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Oct 29, 2012 01:13 PM

Why was the chicken meat difficult to remove from the bone?

I cooked 2 whole chickens last night on the rotisserie. 4 1/2 lb., Free Range, Natural, Air Chilled chickens purchased just a few hours prior from a high end butcher I completely trust. It is there top of the line brand.

They cooked for 1 1/4 hours to 155 degrees. I let them rest for about 15 minutes and the temp went up to 165.

They were perfectly cooked, moist and tender and cooked all the way through. They were not too dry nor undercooked at all. The flavor was delicious.

But........the meat was very difficult to cut from or even eat off of the bone. Even the leftovers that were reheated in the microwave (Consequently cooked a bit further) had this issue.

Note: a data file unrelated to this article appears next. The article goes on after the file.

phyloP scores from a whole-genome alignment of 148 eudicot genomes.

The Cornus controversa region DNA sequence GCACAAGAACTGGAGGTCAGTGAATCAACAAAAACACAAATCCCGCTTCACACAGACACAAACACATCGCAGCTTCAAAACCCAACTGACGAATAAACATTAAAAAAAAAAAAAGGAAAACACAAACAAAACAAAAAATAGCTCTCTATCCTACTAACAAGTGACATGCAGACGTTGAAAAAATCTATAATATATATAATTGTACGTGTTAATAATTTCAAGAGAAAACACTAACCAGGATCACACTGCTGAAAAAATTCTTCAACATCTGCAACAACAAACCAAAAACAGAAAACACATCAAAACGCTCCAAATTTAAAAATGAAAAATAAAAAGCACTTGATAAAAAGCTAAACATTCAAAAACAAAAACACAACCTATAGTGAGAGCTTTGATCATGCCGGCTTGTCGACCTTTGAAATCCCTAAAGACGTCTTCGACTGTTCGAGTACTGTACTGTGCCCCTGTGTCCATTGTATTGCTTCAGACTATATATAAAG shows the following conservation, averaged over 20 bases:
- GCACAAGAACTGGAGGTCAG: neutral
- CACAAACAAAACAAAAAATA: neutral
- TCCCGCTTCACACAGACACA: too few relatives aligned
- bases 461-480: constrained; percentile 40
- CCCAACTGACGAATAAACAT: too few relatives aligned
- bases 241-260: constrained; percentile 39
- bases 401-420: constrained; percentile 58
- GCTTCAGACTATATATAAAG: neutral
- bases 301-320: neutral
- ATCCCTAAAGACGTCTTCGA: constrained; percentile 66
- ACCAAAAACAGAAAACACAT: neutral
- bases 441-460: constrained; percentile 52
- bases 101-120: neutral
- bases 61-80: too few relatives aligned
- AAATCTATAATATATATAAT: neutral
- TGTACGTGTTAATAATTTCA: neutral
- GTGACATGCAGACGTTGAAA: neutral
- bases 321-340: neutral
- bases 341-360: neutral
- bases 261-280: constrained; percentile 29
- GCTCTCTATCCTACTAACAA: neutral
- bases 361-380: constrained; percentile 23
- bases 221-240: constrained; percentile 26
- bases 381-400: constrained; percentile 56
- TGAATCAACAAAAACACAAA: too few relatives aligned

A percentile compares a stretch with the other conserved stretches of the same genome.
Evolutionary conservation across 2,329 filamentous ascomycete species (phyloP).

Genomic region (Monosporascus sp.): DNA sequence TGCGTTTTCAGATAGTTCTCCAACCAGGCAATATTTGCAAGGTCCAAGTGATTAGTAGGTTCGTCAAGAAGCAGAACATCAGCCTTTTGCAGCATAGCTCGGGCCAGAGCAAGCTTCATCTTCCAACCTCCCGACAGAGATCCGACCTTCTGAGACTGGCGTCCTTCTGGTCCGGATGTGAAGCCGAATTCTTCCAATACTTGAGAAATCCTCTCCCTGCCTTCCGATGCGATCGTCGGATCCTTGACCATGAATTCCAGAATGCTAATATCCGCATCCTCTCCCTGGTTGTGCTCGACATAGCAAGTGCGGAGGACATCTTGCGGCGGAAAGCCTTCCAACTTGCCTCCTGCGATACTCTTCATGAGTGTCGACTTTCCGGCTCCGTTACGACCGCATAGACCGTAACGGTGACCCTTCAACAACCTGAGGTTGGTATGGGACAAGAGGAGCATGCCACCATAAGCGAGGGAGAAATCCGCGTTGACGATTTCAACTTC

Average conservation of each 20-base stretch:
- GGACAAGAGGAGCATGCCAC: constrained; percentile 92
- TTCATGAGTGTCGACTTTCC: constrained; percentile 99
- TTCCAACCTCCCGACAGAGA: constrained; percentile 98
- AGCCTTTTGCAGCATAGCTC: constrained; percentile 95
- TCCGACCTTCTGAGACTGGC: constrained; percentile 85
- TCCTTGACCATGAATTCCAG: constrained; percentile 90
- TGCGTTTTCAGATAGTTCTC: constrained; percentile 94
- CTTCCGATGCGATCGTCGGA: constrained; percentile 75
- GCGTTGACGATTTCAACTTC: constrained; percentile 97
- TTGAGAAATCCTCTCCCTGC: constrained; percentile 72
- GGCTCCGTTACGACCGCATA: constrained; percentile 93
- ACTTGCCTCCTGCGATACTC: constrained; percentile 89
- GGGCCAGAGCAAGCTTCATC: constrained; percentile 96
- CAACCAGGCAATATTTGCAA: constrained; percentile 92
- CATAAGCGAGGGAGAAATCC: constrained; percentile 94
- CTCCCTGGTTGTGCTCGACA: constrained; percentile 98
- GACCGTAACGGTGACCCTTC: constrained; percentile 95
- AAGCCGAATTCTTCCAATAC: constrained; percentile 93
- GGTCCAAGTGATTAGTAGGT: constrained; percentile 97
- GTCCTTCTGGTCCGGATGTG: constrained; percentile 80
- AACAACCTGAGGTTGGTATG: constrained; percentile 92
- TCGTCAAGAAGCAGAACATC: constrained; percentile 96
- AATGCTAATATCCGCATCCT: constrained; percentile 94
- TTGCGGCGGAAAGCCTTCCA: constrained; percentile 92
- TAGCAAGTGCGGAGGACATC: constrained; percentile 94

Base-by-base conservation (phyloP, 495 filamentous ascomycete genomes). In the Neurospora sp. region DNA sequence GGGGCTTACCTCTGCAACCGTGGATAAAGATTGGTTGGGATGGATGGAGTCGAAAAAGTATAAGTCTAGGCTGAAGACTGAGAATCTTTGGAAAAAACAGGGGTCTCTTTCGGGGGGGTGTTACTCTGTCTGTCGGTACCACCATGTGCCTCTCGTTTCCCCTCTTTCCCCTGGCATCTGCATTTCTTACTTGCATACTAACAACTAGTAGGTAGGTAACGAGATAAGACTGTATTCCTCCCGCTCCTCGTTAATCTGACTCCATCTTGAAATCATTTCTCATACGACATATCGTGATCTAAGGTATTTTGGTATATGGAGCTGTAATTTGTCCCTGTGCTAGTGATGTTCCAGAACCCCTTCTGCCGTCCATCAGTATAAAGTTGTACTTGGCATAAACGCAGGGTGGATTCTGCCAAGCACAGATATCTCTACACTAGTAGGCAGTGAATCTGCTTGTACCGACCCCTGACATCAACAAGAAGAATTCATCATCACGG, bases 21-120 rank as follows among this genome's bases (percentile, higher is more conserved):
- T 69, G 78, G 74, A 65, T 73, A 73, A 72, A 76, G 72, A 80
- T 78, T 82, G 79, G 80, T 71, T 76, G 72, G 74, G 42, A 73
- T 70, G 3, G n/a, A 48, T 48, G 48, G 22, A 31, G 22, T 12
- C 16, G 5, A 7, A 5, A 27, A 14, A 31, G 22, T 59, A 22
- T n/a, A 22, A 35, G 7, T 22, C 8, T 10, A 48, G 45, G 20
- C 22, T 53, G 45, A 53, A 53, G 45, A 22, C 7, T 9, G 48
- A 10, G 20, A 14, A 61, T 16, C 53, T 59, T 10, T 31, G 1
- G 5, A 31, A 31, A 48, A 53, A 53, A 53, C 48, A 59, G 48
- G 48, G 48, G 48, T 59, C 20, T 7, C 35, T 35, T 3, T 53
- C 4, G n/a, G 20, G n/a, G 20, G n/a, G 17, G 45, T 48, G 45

Any idea what could have caused this? Chicken vender/brand? My preparation?? Fluke?

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  1. I am not completely sure, but when we buy chickens from a farm that raises them free and natural, the meat tends to be, shall we say, more toothsome and certainly much harder to get off the bone compared to say a Rotisserie chicken from the grocery store. I always thought that it was the fact that they were usually slightly older (due to not being given antibiotics and things to make them grow quickly) and them being more natural.
    I know this is not really a scientific answer but I just think it's because they are natural and free range.

    1. When meat is falling off the bone, it is usually a sign that it's overcooked (or should I say, "cooked very well done").

      I don't think you did anything wrong. I bet if you cooked the chicken to 165-170 before resting the chicken would have slid off the bone.

      1. I think that a very fresh chicken cooked correctly tends to cling to the bone more than a run of the mill supermarket chicken.
        The Air chilling may have an effect as well since the meat tends to have a lower water content.